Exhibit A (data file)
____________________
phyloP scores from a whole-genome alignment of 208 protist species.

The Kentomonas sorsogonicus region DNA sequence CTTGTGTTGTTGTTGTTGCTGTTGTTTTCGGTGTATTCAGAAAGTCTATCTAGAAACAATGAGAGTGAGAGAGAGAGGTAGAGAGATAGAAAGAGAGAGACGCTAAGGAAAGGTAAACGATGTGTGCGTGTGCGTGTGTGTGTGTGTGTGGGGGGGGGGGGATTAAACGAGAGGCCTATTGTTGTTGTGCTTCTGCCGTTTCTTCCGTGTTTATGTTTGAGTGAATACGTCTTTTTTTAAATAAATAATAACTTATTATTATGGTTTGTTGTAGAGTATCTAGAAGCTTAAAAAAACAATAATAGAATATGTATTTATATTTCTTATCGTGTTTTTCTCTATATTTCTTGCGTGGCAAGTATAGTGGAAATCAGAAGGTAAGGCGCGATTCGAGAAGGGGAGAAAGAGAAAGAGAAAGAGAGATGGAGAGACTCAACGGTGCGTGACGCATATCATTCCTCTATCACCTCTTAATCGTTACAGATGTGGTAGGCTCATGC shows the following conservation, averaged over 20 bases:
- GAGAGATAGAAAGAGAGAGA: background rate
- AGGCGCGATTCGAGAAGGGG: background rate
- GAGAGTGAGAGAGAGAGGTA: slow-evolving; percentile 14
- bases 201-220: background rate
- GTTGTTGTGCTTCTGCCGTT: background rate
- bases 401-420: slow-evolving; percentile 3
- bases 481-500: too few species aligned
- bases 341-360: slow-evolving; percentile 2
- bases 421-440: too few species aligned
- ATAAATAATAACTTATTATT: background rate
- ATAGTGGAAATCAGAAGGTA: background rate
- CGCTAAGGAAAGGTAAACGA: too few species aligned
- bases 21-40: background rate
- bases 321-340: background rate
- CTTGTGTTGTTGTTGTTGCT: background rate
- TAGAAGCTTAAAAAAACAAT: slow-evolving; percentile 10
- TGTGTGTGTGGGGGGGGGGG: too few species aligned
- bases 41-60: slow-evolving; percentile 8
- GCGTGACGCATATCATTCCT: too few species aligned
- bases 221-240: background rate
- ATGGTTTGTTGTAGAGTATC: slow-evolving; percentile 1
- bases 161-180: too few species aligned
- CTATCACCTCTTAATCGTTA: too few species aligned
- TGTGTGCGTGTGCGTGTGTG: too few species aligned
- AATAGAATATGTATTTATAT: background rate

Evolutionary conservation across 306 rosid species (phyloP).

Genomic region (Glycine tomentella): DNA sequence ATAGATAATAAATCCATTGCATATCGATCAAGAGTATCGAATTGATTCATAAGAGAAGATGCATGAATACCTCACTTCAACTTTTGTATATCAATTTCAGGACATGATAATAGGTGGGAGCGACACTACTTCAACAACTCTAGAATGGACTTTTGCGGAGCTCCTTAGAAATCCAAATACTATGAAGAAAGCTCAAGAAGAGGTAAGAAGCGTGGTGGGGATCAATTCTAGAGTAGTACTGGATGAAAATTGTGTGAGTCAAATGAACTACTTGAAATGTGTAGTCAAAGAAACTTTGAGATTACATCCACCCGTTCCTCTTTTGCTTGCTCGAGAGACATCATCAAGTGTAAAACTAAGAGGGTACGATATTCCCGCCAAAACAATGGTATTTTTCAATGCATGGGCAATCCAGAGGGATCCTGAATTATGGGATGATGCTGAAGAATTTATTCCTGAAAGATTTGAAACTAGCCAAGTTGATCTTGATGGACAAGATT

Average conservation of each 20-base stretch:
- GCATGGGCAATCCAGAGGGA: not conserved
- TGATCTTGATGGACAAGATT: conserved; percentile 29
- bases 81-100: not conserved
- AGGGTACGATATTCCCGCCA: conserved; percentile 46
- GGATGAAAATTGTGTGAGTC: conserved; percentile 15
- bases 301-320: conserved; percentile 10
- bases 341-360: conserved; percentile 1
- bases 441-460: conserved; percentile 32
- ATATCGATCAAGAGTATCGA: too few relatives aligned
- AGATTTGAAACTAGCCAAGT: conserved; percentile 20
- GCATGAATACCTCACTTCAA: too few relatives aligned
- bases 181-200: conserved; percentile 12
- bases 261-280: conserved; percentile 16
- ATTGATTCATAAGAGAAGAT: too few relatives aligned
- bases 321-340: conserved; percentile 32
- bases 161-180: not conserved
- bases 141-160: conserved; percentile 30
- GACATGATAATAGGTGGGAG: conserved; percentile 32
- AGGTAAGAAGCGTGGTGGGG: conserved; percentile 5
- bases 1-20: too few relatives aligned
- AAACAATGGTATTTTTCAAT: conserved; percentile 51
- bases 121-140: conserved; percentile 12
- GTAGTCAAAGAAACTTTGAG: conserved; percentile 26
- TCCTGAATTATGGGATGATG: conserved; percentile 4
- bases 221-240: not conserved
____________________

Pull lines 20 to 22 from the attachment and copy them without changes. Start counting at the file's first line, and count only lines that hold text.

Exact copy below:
- bases 41-60: slow-evolving; percentile 8
- GCGTGACGCATATCATTCCT: too few species aligned
- bases 221-240: background rate